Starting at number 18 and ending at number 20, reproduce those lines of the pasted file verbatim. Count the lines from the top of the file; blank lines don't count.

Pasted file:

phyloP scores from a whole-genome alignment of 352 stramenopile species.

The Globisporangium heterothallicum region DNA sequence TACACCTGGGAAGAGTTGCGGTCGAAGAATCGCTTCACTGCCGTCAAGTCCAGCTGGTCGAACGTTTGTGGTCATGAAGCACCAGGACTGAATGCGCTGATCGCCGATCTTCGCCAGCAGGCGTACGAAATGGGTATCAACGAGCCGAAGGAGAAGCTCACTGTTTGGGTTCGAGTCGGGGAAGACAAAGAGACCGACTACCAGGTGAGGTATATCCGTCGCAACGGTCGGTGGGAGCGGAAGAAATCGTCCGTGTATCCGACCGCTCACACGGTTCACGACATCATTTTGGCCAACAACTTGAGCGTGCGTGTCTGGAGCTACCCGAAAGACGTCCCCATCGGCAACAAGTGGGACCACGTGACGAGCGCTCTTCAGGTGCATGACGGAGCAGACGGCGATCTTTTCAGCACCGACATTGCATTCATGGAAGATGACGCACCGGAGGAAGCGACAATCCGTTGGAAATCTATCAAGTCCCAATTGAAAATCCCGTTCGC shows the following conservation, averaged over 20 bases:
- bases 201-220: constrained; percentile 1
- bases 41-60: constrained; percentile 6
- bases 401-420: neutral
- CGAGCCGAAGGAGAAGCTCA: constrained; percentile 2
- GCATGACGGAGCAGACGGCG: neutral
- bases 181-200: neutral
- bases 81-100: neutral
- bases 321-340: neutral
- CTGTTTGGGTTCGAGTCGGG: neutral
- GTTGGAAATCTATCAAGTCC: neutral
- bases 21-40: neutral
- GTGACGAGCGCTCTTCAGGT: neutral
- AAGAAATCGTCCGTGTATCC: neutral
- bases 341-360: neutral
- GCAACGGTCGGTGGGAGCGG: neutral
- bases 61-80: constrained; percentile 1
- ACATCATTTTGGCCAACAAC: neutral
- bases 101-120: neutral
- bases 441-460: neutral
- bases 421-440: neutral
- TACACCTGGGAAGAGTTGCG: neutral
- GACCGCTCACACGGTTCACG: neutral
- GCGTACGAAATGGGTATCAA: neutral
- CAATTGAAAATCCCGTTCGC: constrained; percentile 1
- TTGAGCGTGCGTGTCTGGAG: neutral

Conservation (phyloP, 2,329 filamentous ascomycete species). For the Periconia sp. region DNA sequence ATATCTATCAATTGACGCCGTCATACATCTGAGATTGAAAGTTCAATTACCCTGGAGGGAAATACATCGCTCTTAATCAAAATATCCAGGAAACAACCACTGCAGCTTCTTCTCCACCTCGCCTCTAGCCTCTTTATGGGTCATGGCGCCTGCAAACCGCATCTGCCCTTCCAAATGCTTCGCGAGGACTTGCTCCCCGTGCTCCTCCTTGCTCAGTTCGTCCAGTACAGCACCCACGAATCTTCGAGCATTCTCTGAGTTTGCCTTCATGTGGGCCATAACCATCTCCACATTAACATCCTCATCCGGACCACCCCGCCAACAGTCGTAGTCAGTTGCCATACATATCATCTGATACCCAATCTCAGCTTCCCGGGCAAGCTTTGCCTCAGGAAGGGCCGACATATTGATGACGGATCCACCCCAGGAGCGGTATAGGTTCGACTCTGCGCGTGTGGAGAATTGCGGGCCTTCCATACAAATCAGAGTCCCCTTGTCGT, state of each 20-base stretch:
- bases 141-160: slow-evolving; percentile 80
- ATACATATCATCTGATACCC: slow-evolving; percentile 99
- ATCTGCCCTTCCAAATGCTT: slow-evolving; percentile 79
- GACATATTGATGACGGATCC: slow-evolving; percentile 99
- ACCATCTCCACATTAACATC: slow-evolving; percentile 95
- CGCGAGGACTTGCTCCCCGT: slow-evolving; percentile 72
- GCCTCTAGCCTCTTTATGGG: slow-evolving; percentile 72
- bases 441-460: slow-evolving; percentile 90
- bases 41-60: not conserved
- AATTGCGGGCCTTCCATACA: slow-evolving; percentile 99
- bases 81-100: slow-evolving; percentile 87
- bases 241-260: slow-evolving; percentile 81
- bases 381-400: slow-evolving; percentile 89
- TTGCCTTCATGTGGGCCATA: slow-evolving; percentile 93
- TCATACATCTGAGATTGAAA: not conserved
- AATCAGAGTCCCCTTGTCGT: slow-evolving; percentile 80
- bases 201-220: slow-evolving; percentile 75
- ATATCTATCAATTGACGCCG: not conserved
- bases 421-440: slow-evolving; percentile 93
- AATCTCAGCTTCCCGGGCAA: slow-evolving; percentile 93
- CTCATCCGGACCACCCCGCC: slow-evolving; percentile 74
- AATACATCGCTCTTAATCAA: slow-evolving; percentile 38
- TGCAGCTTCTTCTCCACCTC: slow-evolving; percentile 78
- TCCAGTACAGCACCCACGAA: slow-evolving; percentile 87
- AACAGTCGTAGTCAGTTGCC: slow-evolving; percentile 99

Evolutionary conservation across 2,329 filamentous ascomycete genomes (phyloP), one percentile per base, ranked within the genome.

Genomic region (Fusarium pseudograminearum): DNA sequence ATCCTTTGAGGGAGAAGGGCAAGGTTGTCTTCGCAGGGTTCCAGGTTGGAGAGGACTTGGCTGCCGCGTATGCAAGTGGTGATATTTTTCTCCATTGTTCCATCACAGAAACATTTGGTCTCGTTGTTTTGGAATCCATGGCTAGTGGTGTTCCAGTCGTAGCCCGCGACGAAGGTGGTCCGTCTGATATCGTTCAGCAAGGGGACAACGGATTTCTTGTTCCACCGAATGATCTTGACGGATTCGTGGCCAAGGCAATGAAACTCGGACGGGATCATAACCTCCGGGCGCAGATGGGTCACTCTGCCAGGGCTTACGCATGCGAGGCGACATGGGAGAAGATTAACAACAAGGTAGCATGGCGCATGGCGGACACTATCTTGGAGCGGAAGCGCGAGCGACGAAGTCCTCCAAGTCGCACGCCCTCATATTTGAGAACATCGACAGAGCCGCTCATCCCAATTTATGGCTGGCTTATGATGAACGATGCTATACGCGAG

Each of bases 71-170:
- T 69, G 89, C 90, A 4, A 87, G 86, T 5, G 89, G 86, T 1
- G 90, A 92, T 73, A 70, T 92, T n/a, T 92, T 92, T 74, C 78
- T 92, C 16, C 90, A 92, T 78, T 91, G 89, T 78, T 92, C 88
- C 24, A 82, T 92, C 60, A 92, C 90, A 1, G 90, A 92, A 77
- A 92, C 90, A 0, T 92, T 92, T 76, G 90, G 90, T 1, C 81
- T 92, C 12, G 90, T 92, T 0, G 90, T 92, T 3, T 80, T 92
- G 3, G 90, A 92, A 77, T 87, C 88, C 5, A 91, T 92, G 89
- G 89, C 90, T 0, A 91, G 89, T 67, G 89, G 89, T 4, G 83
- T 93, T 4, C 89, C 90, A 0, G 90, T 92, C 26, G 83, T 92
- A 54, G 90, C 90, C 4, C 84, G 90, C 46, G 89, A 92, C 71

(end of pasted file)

- bases 61-80: constrained; percentile 1
- ACATCATTTTGGCCAACAAC: neutral
- bases 101-120: neutral